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Leeds Castle Lead Community Project to Remove Weeds on Local Church Bell Tower

Leeds Castle News -
 

Leeds Castle recently led a community project to help conserve the Bell Tower of St Nicholas Church in nearby Leeds Village. 

The parish church had contacted the Castle maintenance team to help eradicate an unwanted ‘valerian’ plant after it spread out of control over the Bell Tower’s exterior. The weeds had grown up over time and although some might say looked quite pretty at the top of the tower, were in fact eating away at the stonework and potentially causing significant damage. 

Leeds Castle’s Head Gardener Andrew McCoryn worked with Taskmasters, an abseiling maintenance company hired by the Castle and they collaborated on this mission to keep the local village church’s ancient crevices free of these unwanted weeds. With full protective harnesses and working from ropes to descend the walls, the abseilers employed a special weed killer mix which is safe to other environment and wildlife, specially crafted by Andrew McCoryn to remove the valerian.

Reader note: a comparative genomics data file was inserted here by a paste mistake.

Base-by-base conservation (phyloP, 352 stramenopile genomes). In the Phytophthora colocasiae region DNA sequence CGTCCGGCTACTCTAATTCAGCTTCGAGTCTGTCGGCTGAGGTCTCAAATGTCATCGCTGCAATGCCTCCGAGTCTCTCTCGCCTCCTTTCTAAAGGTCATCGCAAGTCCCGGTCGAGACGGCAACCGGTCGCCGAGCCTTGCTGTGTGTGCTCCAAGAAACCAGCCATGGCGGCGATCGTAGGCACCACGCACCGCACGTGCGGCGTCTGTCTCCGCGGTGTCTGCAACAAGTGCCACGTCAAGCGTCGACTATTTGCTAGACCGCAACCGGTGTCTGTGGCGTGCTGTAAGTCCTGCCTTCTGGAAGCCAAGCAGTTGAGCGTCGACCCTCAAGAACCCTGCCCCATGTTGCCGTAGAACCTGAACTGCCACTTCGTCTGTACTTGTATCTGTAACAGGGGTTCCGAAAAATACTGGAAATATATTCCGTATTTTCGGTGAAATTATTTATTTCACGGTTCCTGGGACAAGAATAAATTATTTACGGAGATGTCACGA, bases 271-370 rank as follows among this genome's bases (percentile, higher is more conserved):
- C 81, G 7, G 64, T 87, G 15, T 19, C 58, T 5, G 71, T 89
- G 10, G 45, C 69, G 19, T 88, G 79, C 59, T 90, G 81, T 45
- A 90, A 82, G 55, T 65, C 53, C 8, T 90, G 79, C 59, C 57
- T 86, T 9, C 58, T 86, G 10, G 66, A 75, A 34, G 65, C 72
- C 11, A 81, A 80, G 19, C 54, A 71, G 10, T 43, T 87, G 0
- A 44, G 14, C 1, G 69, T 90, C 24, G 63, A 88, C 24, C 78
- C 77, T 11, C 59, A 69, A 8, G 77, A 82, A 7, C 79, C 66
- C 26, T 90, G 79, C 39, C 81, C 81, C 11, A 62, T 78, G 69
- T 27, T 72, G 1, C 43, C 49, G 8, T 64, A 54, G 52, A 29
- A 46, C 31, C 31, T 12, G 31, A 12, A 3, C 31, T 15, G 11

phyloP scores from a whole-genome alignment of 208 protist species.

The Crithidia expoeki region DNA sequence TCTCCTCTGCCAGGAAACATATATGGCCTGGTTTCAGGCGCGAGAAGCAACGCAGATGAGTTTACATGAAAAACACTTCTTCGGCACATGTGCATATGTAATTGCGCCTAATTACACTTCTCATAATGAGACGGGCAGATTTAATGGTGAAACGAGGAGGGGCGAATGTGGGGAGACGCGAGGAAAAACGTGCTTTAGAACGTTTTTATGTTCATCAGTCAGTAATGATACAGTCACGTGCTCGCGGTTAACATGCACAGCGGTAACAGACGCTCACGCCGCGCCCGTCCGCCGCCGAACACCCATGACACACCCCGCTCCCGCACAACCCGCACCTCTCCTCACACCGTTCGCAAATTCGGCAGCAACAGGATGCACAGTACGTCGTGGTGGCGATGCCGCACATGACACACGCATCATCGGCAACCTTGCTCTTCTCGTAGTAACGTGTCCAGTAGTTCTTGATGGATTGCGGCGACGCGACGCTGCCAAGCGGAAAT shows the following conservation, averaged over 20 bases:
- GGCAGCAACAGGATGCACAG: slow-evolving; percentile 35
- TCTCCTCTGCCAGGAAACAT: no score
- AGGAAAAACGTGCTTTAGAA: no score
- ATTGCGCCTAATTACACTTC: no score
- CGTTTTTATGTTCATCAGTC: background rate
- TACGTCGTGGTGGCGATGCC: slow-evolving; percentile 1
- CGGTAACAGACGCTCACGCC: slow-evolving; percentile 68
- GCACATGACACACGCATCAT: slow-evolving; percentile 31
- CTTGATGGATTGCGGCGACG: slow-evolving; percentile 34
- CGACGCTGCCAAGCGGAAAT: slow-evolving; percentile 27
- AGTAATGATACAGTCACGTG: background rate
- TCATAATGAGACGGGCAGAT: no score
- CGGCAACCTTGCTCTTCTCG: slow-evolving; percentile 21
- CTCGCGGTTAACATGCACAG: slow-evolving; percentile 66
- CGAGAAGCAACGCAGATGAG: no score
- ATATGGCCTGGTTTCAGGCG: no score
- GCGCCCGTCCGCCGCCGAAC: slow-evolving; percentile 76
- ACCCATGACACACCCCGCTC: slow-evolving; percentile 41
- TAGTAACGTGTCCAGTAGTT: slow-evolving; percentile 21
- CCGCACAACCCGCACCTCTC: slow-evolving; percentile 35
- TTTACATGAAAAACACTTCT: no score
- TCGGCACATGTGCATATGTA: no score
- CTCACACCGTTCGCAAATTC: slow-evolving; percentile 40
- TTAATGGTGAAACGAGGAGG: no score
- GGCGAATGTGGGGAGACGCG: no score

Valerian isn’t unsightly, but it’s very destructive. It has a strong root system that can strip away lime mortar, which consequently damages the building’s entire exterior,” says Andrew. 

The team used rope and weights to abseil down the tower, working gradually to ensure the weeds were cut right back to the masonry. I had created a strong weed killer mix of Glyphosate, wallpaper paste and water, which was then carried in an eight-litre knapsack and applied to the weed’s freshly-cut roots with a paintbrush to ensure a direct and safe application."

This extreme weeding task took the abseilers almost two days to complete, and we’re delighted to announce that the exterior’s condition has now much improved.

St Nicholas’s parish church in Leeds, Kent, is at the heart of the village community and is a Grade I Listed Building. The tower contains bells dating from the 1700s which are housed in an ancient oak frame; one of the earliest surviving bell frames in the UK. Its churchyard also contains a number of memorials and monuments; including one for the first ever Leeds Castle Chairman, Geoffrey Lloyd.  

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